6. Donair when. Edit- Commented before the end, look forward to it, huge in the uk as well thought we call it donner usually.

  7. The only thing I see a possible problem with is the electric drive.
    Over the unit the heat may shorten it's life. If it becomes a problem you could either add a heat shielding material or shift it and use a chain drive.

  8. Perhaps key hole slots on the baskets to hold them and take them out easily so you don’t have to unbolt them to clean it out

  9. You may want to consider some thermal insulation between the steel top and the rotisserie motor and electrical cord because I imagine the top of the keg would get extremely hot. But other than that, great video. Look forward to seeing the final product.

  10. Hey Glen, I just wanted to say what you're doing on this channel is all really cool. Keep it up and thanks for sharing, it's inspiring me to want to try more things in my life too!

  11. GUESSING IS GREAT FUN: I imagine you will want to make the coal baskets more shallow to provide more room for product to rotate. Car guys use a product called Dynamat to insulate areas from heat, noise and vibration: a wrap of that around the solid part of the keg (and its top) might make the most of the heat produced and it might be especially useful in extending the season for your Canadian Cooker. PLUS: the electric motor might benefit from Dynamat heat shielding. (or from whatever more flexible insulating mat might be available.) I'd like to encourage you to continue with wood lump charcoal so as to avoid any combustion products from briquette binders coating the food product. I eagerly await developments!

  12. Looks great, can't wait to see what you make first. How big is a keg versus a 55 gallon oil drum? Here in the states people turn oil drums into smokers and grills.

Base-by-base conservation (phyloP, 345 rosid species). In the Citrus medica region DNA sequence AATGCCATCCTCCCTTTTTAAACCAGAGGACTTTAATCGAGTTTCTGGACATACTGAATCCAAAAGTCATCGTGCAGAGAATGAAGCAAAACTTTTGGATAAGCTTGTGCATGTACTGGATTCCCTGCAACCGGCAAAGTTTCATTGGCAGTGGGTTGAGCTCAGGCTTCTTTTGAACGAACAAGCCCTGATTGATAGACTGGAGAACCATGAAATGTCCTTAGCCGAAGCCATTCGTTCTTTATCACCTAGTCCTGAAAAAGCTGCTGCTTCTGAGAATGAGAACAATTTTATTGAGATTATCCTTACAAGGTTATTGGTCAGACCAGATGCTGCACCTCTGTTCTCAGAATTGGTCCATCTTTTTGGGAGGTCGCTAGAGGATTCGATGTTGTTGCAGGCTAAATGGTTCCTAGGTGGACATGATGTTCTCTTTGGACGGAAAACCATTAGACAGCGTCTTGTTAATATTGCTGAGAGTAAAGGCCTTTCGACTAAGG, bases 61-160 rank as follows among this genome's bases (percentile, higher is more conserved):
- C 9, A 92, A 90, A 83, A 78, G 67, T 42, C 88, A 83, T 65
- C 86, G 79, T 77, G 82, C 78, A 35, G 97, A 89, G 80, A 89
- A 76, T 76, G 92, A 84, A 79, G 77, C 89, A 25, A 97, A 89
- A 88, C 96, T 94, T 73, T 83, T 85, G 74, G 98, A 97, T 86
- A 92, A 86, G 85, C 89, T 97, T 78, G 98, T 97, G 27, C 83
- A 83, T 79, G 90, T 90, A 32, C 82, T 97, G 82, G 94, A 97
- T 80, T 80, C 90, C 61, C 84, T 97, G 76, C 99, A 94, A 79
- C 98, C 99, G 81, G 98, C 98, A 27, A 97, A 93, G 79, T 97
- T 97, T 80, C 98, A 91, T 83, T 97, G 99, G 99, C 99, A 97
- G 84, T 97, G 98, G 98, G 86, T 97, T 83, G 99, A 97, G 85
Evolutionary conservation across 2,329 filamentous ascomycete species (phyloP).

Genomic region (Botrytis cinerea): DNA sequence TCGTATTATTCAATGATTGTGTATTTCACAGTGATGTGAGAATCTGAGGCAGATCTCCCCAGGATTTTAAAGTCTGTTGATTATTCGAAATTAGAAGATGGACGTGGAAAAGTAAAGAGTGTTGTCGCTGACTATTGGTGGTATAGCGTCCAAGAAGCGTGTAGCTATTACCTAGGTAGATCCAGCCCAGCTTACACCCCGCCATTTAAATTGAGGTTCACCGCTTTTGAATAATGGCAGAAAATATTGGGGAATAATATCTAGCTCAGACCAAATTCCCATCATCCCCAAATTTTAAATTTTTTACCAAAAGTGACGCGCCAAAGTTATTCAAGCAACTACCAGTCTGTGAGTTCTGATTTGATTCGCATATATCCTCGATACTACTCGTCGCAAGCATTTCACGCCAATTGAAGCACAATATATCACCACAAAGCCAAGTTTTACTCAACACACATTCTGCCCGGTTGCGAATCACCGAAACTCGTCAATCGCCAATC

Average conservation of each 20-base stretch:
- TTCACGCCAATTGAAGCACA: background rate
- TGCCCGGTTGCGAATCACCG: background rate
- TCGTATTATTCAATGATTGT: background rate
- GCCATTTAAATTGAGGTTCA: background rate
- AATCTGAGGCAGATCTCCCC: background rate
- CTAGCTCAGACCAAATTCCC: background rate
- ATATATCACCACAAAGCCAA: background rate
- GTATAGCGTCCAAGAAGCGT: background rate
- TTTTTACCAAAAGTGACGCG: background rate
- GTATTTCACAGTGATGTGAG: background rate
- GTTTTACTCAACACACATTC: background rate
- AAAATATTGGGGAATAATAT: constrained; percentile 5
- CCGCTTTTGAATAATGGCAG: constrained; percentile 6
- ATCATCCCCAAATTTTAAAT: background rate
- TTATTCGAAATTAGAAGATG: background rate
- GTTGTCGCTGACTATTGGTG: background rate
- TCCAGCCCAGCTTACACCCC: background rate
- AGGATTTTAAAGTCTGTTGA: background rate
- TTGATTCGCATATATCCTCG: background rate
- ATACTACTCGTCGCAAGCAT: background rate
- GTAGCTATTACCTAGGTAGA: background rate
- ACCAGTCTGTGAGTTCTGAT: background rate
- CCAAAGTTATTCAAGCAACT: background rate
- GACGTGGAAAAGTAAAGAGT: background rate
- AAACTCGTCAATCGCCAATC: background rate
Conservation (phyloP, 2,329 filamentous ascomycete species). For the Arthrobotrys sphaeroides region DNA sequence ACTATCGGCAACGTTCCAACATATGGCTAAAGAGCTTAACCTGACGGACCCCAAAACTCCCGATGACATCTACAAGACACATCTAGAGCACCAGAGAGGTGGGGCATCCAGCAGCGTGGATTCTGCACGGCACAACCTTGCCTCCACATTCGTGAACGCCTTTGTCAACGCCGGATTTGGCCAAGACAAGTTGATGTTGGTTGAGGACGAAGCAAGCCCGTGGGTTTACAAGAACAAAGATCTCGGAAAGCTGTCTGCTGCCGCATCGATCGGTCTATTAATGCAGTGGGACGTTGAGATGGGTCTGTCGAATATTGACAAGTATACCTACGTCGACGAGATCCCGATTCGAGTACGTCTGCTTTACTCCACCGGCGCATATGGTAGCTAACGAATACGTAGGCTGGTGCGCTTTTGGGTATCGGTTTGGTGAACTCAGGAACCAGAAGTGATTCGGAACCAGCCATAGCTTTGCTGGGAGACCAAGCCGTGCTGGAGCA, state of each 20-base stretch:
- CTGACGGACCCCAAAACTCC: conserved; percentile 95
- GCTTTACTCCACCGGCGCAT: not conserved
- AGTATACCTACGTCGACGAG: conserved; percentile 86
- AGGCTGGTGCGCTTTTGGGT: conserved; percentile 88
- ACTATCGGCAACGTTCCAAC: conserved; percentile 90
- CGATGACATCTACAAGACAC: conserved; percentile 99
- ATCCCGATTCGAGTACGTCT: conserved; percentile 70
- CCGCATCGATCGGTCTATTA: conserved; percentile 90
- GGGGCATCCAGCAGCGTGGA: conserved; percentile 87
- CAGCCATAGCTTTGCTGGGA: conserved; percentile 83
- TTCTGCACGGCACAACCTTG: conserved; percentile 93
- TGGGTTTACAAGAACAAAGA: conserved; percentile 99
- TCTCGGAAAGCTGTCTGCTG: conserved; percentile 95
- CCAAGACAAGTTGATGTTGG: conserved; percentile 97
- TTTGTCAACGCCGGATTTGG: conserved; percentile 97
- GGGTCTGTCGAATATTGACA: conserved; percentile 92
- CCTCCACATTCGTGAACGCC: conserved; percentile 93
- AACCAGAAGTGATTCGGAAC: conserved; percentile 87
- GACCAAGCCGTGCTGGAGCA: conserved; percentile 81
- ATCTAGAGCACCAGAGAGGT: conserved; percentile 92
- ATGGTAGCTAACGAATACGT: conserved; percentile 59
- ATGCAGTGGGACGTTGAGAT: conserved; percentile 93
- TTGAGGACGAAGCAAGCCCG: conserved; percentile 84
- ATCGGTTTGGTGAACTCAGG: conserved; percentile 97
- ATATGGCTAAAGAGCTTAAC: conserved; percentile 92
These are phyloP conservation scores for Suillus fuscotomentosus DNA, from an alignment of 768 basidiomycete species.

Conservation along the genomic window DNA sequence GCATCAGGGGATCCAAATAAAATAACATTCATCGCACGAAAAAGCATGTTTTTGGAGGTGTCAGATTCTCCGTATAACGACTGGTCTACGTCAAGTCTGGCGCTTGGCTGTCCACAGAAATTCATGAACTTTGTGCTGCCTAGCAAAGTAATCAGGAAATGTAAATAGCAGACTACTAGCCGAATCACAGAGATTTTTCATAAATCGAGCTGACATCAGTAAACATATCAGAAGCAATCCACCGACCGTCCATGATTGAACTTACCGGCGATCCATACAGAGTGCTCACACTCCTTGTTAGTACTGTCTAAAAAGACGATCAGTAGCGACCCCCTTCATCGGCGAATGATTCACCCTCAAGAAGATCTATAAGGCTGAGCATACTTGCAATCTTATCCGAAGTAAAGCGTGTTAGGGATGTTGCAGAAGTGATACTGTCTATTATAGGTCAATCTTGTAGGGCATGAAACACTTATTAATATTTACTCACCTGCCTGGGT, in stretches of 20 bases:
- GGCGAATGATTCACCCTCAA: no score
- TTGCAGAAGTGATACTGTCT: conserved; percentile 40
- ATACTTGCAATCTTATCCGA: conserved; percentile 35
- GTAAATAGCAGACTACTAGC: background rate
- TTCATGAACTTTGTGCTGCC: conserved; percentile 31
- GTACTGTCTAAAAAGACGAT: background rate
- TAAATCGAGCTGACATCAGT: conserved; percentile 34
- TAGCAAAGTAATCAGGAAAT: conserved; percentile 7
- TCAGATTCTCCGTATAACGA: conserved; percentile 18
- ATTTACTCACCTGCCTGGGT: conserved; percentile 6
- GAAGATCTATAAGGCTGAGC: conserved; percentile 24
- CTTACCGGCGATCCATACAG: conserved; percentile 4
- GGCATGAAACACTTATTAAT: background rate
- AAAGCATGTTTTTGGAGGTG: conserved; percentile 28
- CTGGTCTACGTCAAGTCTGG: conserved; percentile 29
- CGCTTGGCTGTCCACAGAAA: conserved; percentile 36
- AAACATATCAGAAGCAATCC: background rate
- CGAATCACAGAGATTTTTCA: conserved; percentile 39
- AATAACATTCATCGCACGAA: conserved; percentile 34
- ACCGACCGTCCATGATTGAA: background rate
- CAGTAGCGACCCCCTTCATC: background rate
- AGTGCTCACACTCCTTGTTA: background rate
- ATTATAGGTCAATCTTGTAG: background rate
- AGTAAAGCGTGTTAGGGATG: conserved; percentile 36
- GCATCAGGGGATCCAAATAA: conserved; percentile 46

13. Great video. I appreciate that you shared your building of the rotisserie with us aside from your amazing skills as a chef and videographer.

  14. The one thing that might make your life a ton easier is to mount the fire baskets to a center pillar instead of to the back wall. That way they can rotate out for filling and cleaning, and then rotate back for cooking.

  15. Very interesting, we have lots of wind here so it's a neat trick for wind proofing, also I hope we see you brew something, and is there a good beer without hops that is not a root beer? I'm trying with wormwood and stuff

  16. Maybe you already thought about it and tested it, but I am wondering, whether the heat on top of the keg, might get to large for the electric motor (and cable)? Simple solution for that would be just to mount the motor and stick upside down, so it is underneath the keg.

    Aw, and I am still struggling with buying a T-shirt…being lactose intolerant, everyone will think I am crazy when they see me wear that 😀

  17. "Pastor Shawarma Gyro" had me wondering at the colorful services his congregation must enjoy before the chicken roast begins.

  18. I know you're Canadian but stop apologizing for your work on this project. That rig looks perfect Its even better because you made it by yourself and can fine tune it as you go. Great job!

  19. A quick google search of charcoal schwarma grills led me to a great horizontal rotisserie version you might want to get some inspiration for building final version

  20. make sure the bottom rim isn't sealed. I know some people use these to make beer brewing pots, and the bottom rim is rolled and sealed so pressure builds when heated and it's probably in danger of blowing the rim out.


  21. Looks good to me! I've worked in the oil well pipe fields here in Houston, believe me when I say that cooker is made far better than anything I've seen from these fields. Oh yeah, a good hot fire is always the assumptive model when it comes to cleaning the crap off of it, or in it. I do see the need for a thermometer though, but I'm sure you've thought of that.

  22. Looking farward for all the recipes you can make with that; as a suggestion I would make sure that the electric motor doesen't get too much heat since it seems mostly built out of plastic, an alternative (althought less handy) could be mounting it on the underside or drive the shaft with a chain and move the motor more on the side